Category Archives: Issue 3 – November 2016

The Metamorphosis of our Public Institutions

 Publisher’s comments


“Our public institutions are built on the philosophical fundamentals of science and reason. In the early twenty-first century, they are breaking up under the effects of the belief that progress is bygone, environmental disasters and the gradual discovery of the radical incompleteness of mathematics, and therefore of all science and thus of any modeling. The problem is structurally insurmountable; our public institutions are irreparably running out of breath.

The position defended in this book is to assert that belief in the operating power of science and of non-controversial reason, once effective, is now exhausted. Is it possible to reform our public institutions? The answer here is no, because their sap is dried up. But new sprouts, able to welcome the structural and structuring daily uncertainty, appear at the heart of our society, and announce its shift to a more open world, allowing to regain confidence in the future. Their emergence is based on otherness becoming the new name of fraternity, where the desire for the risk of meeting others without knowing the outcome flourishes. The author questions here the foundations of our public institutions at the intersection of several disciplines: science, technology, philosophy and economics. Beyond his engineering experience nourished from philosophy, he adopts the citizen standpoint in denouncing the excesses of techno-scientific supremacy threatening our democracies, and welcomes the changes at the margins of our society as many signs of a new era opening before us.”

Rosette, for the Example


Publisher’s comments

“Threatened with arrest in France, Rosette Wolczak crossed the Swiss border on September 24th 1943. Due to her age and according to the federal legislation, this Jewish teenager had to be welcomed. But on October 16th, she is deported for disciplinary reasons and for an alleged affront to public decency. Arrested by the Germans, she is deported to Auschwitz. She will never return. What happened in Geneva? What did she exactly do that was so serious for her to be sent back to France where Germans were multiplying arrests? What did this fifteen-year-old teenager do that could justify such a cruel measure at a time when military in Geneva were aware that the Jews were arrested and deported to the East? Claude Torracinta wanted to understand the reasons of such an arbitrary and unjustified decision. He carried out an investigation in Switzerland, France and Germany. He found in archives fragments of a life whose tragic fate was played in Geneva in October 1943. Victim of anti-Semitism from some military personnel and of the severe application of federal law to those who wanted to find refuge in Switzerland, Rosette has a right to compensation. Seventy-two years after her disappearance, this book has done her justice.”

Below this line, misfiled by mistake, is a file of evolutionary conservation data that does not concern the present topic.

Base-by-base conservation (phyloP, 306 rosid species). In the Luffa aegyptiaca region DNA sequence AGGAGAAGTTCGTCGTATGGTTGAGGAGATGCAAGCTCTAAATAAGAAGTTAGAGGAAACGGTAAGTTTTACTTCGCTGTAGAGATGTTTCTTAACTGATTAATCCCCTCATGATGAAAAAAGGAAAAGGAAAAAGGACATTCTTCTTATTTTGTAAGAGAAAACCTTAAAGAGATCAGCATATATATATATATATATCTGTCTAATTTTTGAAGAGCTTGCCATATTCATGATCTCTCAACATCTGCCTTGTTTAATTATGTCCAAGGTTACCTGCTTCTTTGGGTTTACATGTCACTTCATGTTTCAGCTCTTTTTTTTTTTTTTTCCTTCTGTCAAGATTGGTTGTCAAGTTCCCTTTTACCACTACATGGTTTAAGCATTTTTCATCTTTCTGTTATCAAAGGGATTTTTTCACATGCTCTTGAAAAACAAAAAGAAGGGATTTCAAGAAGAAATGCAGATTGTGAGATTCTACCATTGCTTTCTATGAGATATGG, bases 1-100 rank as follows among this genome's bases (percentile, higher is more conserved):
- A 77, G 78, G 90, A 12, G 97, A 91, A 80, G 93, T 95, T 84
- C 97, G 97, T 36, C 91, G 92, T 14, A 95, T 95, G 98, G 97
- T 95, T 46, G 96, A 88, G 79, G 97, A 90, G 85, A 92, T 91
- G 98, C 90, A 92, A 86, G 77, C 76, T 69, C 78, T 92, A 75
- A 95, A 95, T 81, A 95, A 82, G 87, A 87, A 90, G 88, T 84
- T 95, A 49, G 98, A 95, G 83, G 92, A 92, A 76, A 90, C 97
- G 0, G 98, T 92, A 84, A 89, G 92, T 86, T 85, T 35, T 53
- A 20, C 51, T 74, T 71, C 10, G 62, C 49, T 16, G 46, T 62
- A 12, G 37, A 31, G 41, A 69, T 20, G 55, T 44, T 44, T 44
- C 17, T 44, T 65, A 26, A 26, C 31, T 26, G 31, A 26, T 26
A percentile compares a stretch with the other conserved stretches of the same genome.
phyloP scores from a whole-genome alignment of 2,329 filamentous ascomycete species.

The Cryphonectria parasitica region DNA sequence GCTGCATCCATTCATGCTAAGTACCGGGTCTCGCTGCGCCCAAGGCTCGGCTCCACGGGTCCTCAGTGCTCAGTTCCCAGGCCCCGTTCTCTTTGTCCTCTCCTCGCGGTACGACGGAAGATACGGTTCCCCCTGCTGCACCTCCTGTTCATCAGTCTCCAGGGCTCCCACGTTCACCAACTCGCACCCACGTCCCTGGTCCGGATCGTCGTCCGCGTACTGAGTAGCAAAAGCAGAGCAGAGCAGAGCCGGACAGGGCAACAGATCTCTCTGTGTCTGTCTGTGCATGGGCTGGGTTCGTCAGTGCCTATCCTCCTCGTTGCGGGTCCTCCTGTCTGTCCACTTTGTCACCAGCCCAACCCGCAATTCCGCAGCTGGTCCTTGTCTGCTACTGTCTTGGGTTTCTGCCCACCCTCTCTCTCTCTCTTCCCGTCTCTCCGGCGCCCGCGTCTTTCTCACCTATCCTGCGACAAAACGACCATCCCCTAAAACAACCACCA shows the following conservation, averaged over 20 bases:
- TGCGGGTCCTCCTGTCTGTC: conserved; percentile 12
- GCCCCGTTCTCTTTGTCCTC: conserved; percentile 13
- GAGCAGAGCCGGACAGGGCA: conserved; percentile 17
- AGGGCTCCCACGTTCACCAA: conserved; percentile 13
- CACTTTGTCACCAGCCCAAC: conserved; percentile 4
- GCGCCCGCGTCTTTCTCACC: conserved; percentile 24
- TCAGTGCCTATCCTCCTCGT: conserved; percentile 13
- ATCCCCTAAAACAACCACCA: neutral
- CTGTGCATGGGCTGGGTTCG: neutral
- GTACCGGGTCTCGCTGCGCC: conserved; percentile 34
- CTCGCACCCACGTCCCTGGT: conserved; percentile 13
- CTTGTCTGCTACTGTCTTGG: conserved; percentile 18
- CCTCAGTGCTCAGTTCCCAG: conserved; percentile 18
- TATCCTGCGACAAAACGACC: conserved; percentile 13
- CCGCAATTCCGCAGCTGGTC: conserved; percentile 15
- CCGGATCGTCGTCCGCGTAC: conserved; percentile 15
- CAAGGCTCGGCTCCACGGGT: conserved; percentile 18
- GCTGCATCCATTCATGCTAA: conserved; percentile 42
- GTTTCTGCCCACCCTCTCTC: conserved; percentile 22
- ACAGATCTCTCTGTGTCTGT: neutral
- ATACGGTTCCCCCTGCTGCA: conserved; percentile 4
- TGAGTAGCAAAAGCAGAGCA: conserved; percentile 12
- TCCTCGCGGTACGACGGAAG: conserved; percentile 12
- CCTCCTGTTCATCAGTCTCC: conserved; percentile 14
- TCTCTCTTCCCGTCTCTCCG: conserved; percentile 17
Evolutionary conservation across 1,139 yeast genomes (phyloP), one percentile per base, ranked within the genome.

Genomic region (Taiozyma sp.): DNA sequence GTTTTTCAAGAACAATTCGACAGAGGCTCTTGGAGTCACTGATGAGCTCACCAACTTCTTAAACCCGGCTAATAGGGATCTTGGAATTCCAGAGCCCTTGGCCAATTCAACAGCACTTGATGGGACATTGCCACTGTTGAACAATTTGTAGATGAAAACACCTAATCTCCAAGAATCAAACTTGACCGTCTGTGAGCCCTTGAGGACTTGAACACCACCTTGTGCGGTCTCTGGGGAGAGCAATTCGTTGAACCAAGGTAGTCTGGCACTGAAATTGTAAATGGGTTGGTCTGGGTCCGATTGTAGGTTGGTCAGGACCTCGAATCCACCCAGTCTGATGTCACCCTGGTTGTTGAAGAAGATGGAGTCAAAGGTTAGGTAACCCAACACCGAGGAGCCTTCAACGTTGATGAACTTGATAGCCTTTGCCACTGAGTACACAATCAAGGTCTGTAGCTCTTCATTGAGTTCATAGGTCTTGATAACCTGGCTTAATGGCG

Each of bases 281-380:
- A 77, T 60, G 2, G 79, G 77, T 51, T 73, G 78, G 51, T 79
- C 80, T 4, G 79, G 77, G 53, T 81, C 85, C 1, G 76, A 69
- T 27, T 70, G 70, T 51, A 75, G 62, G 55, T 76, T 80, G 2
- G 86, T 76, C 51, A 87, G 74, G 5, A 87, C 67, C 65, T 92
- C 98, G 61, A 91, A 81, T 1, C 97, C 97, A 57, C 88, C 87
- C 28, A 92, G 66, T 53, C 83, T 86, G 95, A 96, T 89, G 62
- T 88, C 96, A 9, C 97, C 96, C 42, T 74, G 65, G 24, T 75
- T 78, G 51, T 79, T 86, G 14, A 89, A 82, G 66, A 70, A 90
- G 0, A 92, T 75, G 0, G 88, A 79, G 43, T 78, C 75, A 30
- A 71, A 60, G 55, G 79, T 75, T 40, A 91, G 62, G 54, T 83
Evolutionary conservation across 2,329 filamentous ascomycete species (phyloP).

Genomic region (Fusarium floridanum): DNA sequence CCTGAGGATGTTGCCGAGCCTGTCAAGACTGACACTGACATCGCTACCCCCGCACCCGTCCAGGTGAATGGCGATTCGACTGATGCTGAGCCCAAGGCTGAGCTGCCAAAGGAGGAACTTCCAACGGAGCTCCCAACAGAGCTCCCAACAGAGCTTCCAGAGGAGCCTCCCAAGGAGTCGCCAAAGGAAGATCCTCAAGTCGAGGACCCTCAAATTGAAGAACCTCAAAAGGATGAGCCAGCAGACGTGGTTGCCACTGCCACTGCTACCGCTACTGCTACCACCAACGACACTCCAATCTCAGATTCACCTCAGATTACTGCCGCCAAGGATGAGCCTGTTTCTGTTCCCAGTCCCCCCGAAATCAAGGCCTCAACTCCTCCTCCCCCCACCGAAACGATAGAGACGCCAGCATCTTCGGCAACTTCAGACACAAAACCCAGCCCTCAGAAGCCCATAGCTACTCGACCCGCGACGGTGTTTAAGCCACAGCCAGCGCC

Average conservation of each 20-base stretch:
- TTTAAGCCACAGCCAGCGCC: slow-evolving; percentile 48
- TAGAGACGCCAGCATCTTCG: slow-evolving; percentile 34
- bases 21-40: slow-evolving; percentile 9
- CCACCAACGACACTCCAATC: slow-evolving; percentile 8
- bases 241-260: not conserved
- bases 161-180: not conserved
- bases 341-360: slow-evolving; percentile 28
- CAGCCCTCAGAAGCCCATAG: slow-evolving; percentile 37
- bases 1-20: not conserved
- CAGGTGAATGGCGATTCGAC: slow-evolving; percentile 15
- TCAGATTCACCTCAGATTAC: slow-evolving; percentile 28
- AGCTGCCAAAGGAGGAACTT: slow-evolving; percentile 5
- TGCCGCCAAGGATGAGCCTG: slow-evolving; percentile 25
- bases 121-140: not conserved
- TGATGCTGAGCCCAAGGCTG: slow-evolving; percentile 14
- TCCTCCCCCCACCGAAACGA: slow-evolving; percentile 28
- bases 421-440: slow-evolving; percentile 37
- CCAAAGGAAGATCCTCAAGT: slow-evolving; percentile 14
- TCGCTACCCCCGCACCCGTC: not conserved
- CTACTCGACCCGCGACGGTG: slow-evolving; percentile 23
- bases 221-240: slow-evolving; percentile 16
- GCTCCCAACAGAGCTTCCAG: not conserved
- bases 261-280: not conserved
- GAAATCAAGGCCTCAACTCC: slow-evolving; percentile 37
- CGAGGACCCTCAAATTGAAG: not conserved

R osette for the example, is an 80 page short book. Humble. A story by Claude Torracinta, journalist for the Geneva newspaper Le Temps, who wanted to pay tribute to this fifteen-year-old young girl, portrayed on the book cover. Take her out of oblivion. With sobriety the author wanted to tell the story of the last months of a victim of Swiss haughty, moralist and sometimes anti-Semitic officials, like Daniel Odier who was responsible for the application of the Bern leglisation in Geneva regarding migration programs. We don’t learn anything new from that time with this book. It only gives an individual and realistic dimension using administrative documents and the minutes of proceedings. The coldness of records. In a few words, a book where the focus is the person, the focus is the young woman.

Rosette for the example describes the course of a young Jew whose parents made her pass, in 1943 through Switzerland to flee France and avoid deportation. Rosette wasn’t an exception and Switzerland welcomed several thousands of children following almost the same path. Geneva was the city in Switzerland where the highest number of arrivals was registered.

Rosette crossed the Swiss-French border on September 24th 1943. On arrival she is taken to the Cropettes reception center. Bern’s policy regarding Jews is clear: “French Jews have to be sent away, as they aren’t in greater risk in their country, except for unaccompanied persons of less than 16 years old.” Rosette is fifteen. She can therefore pass and is authorized to stay in Switzerland. But on October 16th, she is deported and escorted to the border. What event could have justified such a decision? The authorities knew perfectly that Rosette would be sent to a camp in Germany and probably die. Archives provide only a partial answer to this. Rosette was caught making love to a young refugee. She is also accused of indecent behaviour towards the soldiers in charge of guarding the reception center, on September 29th, during the celebration of Rosh Hashanah. The sanction is taken: deportation. It is Odier, the official who calls for this decision “to make an example and take measures towards refugees that don’t deserve the welcoming we give them”.

On October 16th, Rosette is escorted to the border. We know that she will be arrested three days later and taken by the Germans to the Pax hotel in Annemasse. What happened during those three days of wandering of this fifteen year-old young woman in the Savoy countryside? We will never know. From there she was taken to the Drancy camp where she left on November 20th to arrive at Auschwitz on November 23rd 1943, where she was gassed the same day.